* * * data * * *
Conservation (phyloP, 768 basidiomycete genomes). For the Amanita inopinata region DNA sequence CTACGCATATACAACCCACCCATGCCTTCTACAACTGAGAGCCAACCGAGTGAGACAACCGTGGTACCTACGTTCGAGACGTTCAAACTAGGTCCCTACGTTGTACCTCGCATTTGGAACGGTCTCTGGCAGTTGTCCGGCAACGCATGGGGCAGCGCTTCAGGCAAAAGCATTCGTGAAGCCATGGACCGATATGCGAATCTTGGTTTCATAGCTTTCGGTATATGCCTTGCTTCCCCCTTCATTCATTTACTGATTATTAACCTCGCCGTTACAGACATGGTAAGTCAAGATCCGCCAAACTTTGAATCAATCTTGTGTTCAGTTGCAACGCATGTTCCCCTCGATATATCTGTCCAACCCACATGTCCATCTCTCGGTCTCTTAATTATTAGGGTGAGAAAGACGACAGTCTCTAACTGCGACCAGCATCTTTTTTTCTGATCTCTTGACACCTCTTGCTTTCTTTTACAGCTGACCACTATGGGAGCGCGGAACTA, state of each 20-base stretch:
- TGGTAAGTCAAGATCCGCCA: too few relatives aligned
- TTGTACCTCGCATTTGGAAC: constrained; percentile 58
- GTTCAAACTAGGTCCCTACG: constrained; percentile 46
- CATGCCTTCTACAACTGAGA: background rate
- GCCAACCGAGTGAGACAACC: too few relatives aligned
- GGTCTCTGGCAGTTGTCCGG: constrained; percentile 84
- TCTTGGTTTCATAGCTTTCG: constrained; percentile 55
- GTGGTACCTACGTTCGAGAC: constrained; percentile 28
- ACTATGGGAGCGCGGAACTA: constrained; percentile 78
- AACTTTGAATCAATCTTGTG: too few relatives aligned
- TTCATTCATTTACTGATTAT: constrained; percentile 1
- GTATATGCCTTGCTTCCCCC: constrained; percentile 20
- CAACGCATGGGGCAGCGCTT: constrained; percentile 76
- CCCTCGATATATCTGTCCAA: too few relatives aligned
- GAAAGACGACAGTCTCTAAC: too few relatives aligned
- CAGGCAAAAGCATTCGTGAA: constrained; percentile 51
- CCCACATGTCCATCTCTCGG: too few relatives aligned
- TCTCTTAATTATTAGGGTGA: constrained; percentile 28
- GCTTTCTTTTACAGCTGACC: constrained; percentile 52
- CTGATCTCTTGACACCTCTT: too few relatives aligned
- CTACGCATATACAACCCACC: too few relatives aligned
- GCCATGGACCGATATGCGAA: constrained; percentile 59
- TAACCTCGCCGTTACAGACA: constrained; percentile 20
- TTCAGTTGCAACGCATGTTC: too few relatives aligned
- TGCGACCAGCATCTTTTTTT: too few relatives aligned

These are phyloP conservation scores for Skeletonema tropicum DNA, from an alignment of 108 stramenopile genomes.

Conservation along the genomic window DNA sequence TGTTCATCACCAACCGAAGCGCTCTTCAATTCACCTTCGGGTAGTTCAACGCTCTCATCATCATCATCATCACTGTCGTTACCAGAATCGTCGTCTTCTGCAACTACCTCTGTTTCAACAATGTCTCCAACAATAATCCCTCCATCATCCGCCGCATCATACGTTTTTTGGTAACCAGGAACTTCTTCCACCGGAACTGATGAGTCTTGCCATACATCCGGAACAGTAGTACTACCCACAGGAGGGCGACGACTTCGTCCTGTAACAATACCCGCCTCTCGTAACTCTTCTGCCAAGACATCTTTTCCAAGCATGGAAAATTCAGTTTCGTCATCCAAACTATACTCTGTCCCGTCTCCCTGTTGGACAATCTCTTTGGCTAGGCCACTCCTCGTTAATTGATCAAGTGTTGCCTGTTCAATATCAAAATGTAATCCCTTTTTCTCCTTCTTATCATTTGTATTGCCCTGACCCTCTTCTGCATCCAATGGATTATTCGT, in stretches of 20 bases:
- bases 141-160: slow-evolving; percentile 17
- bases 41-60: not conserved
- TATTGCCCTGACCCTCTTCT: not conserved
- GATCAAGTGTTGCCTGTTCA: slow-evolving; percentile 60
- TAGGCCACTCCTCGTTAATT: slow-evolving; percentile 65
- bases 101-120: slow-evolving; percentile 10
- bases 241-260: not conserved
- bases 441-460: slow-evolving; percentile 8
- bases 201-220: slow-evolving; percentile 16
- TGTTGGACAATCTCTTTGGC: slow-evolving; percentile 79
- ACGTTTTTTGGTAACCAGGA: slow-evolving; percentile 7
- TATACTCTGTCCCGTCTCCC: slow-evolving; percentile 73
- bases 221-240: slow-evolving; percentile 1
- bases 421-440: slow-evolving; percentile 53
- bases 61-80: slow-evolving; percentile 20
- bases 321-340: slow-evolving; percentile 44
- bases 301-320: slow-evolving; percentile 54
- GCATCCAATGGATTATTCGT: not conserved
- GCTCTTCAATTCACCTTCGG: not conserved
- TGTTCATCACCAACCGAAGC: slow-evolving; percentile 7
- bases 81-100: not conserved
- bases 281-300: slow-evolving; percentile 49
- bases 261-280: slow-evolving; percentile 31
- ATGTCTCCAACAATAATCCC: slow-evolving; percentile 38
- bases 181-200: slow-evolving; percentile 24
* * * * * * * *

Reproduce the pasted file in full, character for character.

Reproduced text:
Conservation (phyloP, 768 basidiomycete genomes). For the Amanita inopinata region DNA sequence CTACGCATATACAACCCACCCATGCCTTCTACAACTGAGAGCCAACCGAGTGAGACAACCGTGGTACCTACGTTCGAGACGTTCAAACTAGGTCCCTACGTTGTACCTCGCATTTGGAACGGTCTCTGGCAGTTGTCCGGCAACGCATGGGGCAGCGCTTCAGGCAAAAGCATTCGTGAAGCCATGGACCGATATGCGAATCTTGGTTTCATAGCTTTCGGTATATGCCTTGCTTCCCCCTTCATTCATTTACTGATTATTAACCTCGCCGTTACAGACATGGTAAGTCAAGATCCGCCAAACTTTGAATCAATCTTGTGTTCAGTTGCAACGCATGTTCCCCTCGATATATCTGTCCAACCCACATGTCCATCTCTCGGTCTCTTAATTATTAGGGTGAGAAAGACGACAGTCTCTAACTGCGACCAGCATCTTTTTTTCTGATCTCTTGACACCTCTTGCTTTCTTTTACAGCTGACCACTATGGGAGCGCGGAACTA, state of each 20-base stretch:
- TGGTAAGTCAAGATCCGCCA: too few relatives aligned
- TTGTACCTCGCATTTGGAAC: constrained; percentile 58
- GTTCAAACTAGGTCCCTACG: constrained; percentile 46
- CATGCCTTCTACAACTGAGA: background rate
- GCCAACCGAGTGAGACAACC: too few relatives aligned
- GGTCTCTGGCAGTTGTCCGG: constrained; percentile 84
- TCTTGGTTTCATAGCTTTCG: constrained; percentile 55
- GTGGTACCTACGTTCGAGAC: constrained; percentile 28
- ACTATGGGAGCGCGGAACTA: constrained; percentile 78
- AACTTTGAATCAATCTTGTG: too few relatives aligned
- TTCATTCATTTACTGATTAT: constrained; percentile 1
- GTATATGCCTTGCTTCCCCC: constrained; percentile 20
- CAACGCATGGGGCAGCGCTT: constrained; percentile 76
- CCCTCGATATATCTGTCCAA: too few relatives aligned
- GAAAGACGACAGTCTCTAAC: too few relatives aligned
- CAGGCAAAAGCATTCGTGAA: constrained; percentile 51
- CCCACATGTCCATCTCTCGG: too few relatives aligned
- TCTCTTAATTATTAGGGTGA: constrained; percentile 28
- GCTTTCTTTTACAGCTGACC: constrained; percentile 52
- CTGATCTCTTGACACCTCTT: too few relatives aligned
- CTACGCATATACAACCCACC: too few relatives aligned
- GCCATGGACCGATATGCGAA: constrained; percentile 59
- TAACCTCGCCGTTACAGACA: constrained; percentile 20
- TTCAGTTGCAACGCATGTTC: too few relatives aligned
- TGCGACCAGCATCTTTTTTT: too few relatives aligned

These are phyloP conservation scores for Skeletonema tropicum DNA, from an alignment of 108 stramenopile genomes.

Conservation along the genomic window DNA sequence TGTTCATCACCAACCGAAGCGCTCTTCAATTCACCTTCGGGTAGTTCAACGCTCTCATCATCATCATCATCACTGTCGTTACCAGAATCGTCGTCTTCTGCAACTACCTCTGTTTCAACAATGTCTCCAACAATAATCCCTCCATCATCCGCCGCATCATACGTTTTTTGGTAACCAGGAACTTCTTCCACCGGAACTGATGAGTCTTGCCATACATCCGGAACAGTAGTACTACCCACAGGAGGGCGACGACTTCGTCCTGTAACAATACCCGCCTCTCGTAACTCTTCTGCCAAGACATCTTTTCCAAGCATGGAAAATTCAGTTTCGTCATCCAAACTATACTCTGTCCCGTCTCCCTGTTGGACAATCTCTTTGGCTAGGCCACTCCTCGTTAATTGATCAAGTGTTGCCTGTTCAATATCAAAATGTAATCCCTTTTTCTCCTTCTTATCATTTGTATTGCCCTGACCCTCTTCTGCATCCAATGGATTATTCGT, in stretches of 20 bases:
- bases 141-160: slow-evolving; percentile 17
- bases 41-60: not conserved
- TATTGCCCTGACCCTCTTCT: not conserved
- GATCAAGTGTTGCCTGTTCA: slow-evolving; percentile 60
- TAGGCCACTCCTCGTTAATT: slow-evolving; percentile 65
- bases 101-120: slow-evolving; percentile 10
- bases 241-260: not conserved
- bases 441-460: slow-evolving; percentile 8
- bases 201-220: slow-evolving; percentile 16
- TGTTGGACAATCTCTTTGGC: slow-evolving; percentile 79
- ACGTTTTTTGGTAACCAGGA: slow-evolving; percentile 7
- TATACTCTGTCCCGTCTCCC: slow-evolving; percentile 73
- bases 221-240: slow-evolving; percentile 1
- bases 421-440: slow-evolving; percentile 53
- bases 61-80: slow-evolving; percentile 20
- bases 321-340: slow-evolving; percentile 44
- bases 301-320: slow-evolving; percentile 54
- GCATCCAATGGATTATTCGT: not conserved
- GCTCTTCAATTCACCTTCGG: not conserved
- TGTTCATCACCAACCGAAGC: slow-evolving; percentile 7
- bases 81-100: not conserved
- bases 281-300: slow-evolving; percentile 49
- bases 261-280: slow-evolving; percentile 31
- ATGTCTCCAACAATAATCCC: slow-evolving; percentile 38
- bases 181-200: slow-evolving; percentile 24